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Detailed Investigation of Lime Kiln Mud Ring Formation


September 1, 2010
By Pulp & Paper Canada

Best Supplier Paper, PACWEST Conference, Kamloops, BC, June 9-12, 2010.

Best Supplier Paper, PACWEST Conference, Kamloops, BC, June 9-12, 2010.

Abstract: At a 700 tonne/day lime kiln, rapid ring formation occurred immediately after the chain section over a two day period, causing a mill shutdown. Lime mud solids content remained at 75 to 80 wt% during this event. The ring material was relatively soft and extended for a distance of approximately 20 meters from the chain section. This kiln did not have a history of ring formation. The ring material was examined in detail by X-ray diffraction analysis (XRD), elemental analysis and scanning electron microscope/ energy dispersive x-ray spectroscopy (SEM-EDX). To the best of the author’s knowledge, this type of study has not been previously reported for a kiln ring at this location.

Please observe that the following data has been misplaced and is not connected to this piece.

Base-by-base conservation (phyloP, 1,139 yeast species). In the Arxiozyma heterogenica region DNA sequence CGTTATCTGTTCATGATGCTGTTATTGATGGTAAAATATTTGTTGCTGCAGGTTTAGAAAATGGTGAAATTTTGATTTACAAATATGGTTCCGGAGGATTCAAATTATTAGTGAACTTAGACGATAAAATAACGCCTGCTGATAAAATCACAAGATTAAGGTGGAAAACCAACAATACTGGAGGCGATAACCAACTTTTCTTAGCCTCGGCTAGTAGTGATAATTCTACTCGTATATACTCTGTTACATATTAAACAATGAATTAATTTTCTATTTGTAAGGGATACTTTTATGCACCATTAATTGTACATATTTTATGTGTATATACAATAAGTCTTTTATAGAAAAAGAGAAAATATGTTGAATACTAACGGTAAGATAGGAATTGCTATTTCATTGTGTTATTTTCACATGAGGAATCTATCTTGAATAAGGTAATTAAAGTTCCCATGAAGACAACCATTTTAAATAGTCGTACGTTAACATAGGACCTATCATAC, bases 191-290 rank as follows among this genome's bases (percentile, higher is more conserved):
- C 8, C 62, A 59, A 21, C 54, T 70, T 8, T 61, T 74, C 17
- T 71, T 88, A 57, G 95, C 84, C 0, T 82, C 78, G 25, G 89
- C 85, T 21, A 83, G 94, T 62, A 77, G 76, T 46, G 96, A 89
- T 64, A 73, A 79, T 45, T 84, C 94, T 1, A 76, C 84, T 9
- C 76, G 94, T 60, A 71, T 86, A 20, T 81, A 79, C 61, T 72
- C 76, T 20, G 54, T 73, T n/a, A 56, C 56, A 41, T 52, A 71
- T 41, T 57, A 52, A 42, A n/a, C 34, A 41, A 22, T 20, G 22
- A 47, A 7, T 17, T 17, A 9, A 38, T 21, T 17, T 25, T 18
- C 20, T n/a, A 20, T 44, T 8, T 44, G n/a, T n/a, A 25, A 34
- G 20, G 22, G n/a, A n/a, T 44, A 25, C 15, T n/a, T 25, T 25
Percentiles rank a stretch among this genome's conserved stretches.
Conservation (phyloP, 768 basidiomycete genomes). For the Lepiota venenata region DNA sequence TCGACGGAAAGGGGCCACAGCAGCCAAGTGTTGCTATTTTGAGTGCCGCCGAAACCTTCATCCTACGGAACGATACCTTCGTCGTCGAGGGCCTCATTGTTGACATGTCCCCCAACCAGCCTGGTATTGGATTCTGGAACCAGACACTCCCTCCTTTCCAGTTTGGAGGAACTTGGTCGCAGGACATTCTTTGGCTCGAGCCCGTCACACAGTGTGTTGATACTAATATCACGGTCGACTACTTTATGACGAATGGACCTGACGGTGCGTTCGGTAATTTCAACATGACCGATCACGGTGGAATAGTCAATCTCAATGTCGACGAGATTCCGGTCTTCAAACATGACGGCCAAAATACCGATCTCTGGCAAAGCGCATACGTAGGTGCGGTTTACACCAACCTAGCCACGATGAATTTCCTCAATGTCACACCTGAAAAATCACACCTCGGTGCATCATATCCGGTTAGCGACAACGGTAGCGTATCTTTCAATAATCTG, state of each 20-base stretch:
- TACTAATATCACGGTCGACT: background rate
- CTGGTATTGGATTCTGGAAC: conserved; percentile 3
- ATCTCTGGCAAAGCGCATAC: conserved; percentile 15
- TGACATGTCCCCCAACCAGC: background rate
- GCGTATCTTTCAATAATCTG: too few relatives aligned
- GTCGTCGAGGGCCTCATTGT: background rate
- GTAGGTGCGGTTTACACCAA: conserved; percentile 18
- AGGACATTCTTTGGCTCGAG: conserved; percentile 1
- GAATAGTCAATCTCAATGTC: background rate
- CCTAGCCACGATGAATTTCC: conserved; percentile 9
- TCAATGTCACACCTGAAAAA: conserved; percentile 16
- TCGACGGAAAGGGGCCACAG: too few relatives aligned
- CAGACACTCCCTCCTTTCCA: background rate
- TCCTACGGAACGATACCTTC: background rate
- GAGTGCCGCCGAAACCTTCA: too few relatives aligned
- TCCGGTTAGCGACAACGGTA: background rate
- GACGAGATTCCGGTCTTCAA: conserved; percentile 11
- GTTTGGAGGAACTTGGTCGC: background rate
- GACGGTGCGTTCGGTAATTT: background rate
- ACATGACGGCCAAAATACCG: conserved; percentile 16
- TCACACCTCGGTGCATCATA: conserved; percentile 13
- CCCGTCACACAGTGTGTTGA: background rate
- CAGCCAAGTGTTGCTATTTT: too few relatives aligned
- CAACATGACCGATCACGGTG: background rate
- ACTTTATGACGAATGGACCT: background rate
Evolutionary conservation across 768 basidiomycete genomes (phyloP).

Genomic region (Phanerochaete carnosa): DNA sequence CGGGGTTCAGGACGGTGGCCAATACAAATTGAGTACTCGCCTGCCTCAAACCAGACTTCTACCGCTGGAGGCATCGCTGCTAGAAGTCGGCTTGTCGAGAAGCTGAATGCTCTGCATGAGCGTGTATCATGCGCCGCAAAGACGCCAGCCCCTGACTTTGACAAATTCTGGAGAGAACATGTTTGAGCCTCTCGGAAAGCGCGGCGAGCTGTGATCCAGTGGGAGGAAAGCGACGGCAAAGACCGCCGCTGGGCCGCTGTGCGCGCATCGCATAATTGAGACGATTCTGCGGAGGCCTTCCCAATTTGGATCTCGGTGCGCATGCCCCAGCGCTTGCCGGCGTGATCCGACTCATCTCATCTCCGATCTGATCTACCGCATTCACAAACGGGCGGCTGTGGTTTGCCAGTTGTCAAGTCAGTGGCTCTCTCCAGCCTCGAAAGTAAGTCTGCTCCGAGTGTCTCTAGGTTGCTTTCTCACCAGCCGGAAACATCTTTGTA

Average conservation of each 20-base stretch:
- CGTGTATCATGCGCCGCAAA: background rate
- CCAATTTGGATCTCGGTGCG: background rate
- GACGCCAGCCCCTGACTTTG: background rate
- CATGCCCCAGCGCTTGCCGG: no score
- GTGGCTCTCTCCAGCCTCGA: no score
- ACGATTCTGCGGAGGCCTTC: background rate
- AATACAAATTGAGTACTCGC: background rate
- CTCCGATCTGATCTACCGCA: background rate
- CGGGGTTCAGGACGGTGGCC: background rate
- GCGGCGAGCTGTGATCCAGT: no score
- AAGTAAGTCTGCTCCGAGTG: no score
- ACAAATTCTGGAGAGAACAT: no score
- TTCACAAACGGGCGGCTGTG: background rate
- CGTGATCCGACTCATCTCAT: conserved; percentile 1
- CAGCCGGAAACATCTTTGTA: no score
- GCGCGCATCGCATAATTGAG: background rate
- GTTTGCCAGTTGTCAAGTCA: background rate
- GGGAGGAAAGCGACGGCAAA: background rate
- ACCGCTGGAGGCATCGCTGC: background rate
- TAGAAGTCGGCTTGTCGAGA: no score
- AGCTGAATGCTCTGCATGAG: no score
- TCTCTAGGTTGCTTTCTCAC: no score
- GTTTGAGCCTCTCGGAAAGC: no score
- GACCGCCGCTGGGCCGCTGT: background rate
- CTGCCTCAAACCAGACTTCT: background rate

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Results showed that the kiln ring material was formed by growth of calcite crystals that acted to bridge particles and increase compressive strength. The likely reaction mechanism is reactive precipitation of calcite. Kiln precipitator dust recycle was a contributing factor. This mechanism is compared with mid-kiln ring formation that occurs by recarbonation and sintering of calcite crystals. Based on the results, operating conditions of the kiln were modified and ring formation has not recurred.

Paper presented at the 2010 PACWEST Conference in Sun Peaks, B.C., June 9-12, 2010.

Keywords: LIME KILN, RING FORMATION, MUD RING, DUST RECYCLE AND REACTION MECHANISM.

Full manuscript available at www.paptac.ca.


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